2050 BCE), the Laws of Eshnunna (ca.
        1930 BCE) and the codex of Lipit-Ishtar ofIsin (ca.
        1870 BCE), while later ones include the Hittite laws, the Assyrian laws, and Mosaic Law. These
        codes come from similar cultures in a relatively small geographical area, and
        they have passages which resemble each other.
        While it is impossible to support the notion that god of
        Moses on the mountain first gave the laws we follow today, my larger point is
        that our laws are not heaven sent but arise from our evolved nature within our
        evolved culture.  These evolved natures
        were present a hundred thousand years before even Hammurabi.  And they exist in other members of the animal
        kingdom.  It is a rare bird that has read the Ten Commandments.

        My point was never about just those Ten
        Commandments of Exodus 19, but about the nature of all our laws – before and since
        Hammurabi (who was much more complete than the god of Moses).


      • doug

        Sorry.  You are correct it was Exodus 20 not 19.

        Actually if your read the most recent and modern translations of Exodus you will find that the texts are changing to clarify (disappear) those items which don’t read quite right or have internal inconsistencies.  I imagine its a process that has been going on since various texts were mashed together to make the seventh century BCE version of Exodus. 

  • Julian

    > The Top 10 Lists of All Time

    Ironically the only word that is not a cliché in this list title is “Lists”.

  • My fav lists: Rolling Stones 500 Greatest Albums.

    Then the man who listened to all those albums:

    What’s interesting is that after that exercise he then explains why he hates lists: their subjective and arbitrary and often superficial.

    But magazines, newspapers and bloggers [me included] love them cause there a great way to generate content. Readers like them too because you can blaze through them and feel like you learned something. Exactly what is questionable. ;)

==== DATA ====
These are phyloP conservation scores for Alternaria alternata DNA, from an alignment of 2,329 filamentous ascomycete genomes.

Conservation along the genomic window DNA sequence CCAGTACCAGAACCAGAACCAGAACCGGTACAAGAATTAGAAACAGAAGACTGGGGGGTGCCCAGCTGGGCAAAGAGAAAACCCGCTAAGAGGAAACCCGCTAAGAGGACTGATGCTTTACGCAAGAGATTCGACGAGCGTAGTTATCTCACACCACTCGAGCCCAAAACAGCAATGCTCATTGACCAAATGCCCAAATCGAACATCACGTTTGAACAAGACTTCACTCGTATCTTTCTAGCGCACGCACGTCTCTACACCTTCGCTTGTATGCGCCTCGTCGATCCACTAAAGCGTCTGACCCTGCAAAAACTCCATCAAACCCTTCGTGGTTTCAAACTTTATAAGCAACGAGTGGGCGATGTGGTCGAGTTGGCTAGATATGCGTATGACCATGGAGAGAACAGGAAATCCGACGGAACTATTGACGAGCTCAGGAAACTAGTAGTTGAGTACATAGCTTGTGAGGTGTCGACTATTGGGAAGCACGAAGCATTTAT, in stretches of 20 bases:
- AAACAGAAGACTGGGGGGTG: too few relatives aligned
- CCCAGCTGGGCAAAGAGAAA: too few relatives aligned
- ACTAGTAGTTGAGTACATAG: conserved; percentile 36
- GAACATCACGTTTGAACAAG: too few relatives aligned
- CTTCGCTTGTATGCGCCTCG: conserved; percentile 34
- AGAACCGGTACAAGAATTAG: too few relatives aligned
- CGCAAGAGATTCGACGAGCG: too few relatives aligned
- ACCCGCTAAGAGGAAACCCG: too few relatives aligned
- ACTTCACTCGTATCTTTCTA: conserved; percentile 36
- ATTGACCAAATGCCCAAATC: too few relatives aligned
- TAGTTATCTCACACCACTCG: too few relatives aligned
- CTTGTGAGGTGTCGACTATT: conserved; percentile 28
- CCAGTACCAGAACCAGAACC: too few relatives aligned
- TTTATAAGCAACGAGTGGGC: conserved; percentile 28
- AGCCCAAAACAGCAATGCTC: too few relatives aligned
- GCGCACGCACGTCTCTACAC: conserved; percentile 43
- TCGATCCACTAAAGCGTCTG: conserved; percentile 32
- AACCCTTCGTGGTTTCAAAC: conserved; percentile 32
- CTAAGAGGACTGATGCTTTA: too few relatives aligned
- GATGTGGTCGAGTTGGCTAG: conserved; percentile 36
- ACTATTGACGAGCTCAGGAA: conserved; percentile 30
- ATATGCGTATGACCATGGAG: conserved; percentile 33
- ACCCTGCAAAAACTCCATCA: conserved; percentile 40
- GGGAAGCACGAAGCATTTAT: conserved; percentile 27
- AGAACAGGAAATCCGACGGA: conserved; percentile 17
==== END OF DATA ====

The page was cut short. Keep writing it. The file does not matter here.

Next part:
• Great post – love your work.

    James – what religious texts or books about religion would you recommend?

  • How about the 13 Articles of Faith, a quick summary of some of the beliefs of members of The Church of Jesus Christ of Latter-day Saints (Mormon Christians)?

  • Billy

    Islam isn’t the biggest religion.  It’s #2.

  • Miketdikey

     lists- continue using them  – you’d be impossible to read otherwise.

  • David Horwitz

    James, Thanks for the new book.  Very helpful.  Been following you since I bought your first book Trade Like a Hedge Fund when it first came out.  Thanks again.  David

  • Steve Orr

    Outstanding! Lists demonstrate that some thought has been given to the topic and an effort has been made to organize those thoughts. I love it when non-fiction authors tell you what’s coming.  I saved a lot of time the other day because the author told me that if I had a good working knowledge of XYZ I could move on to the next chapter. At some point the “stream of consciousness” just becomes babble and noise. I also like it when the list contains bolded phrases which summarize the list item. This helps greatly making it possible for intelligent skimming where I can skip that point and move on to the next.

  • Koorosh

    Hi James

    Are you still giving away the new free book if we send you proof of purchase that you mentioned in your blog post?

  • Tuzo

    >  Every blogger’s hero should be Aristotle. 

    You almost got it right, James: every *person’s* hero should be Aristotle.  :)

    Plus George Carlin de-constructs the Ten Commandments (NSFW):

  • Loanauditscal

    You totally forgot the 12 step program.

  • Anonymous

    “And now Islam is the biggest religion on the planet.” Get your facts straight. Christians = 2.2 billion, Muslims = 1.3 billion.  Christianity is and has been the worlds largest religion. While Islam grew quickly early on, due to conquest, Christianity is growing far faster today, in places like China, while Islam merely maintains it’s growth merely by population growth. They are not conquering any new lands, and not spreading by voluntary conversions nearly at the rate as Christians are. Globally speaking.

    • Ron Fontaine

      Your forgetting that about 14% of the worlds population are non-religious or atheist. That equals 1 billion people right there.

      In addition, there are probably more than a billion people who publicly claim they believe in a certain religion but in reality do not think much about it – more just a matter of accident of birth than anything else.

      I’d say, all things considered, the majority of people do not really practice or put their faith in any religion at all. That number is growing with time. Atheism is the fastest growing religion world wide.

      • Sense Schooler

        There is only one religion, though there are a hundred versions of it. George Bernard Shaw
        actually, atheism is a belief not a religion.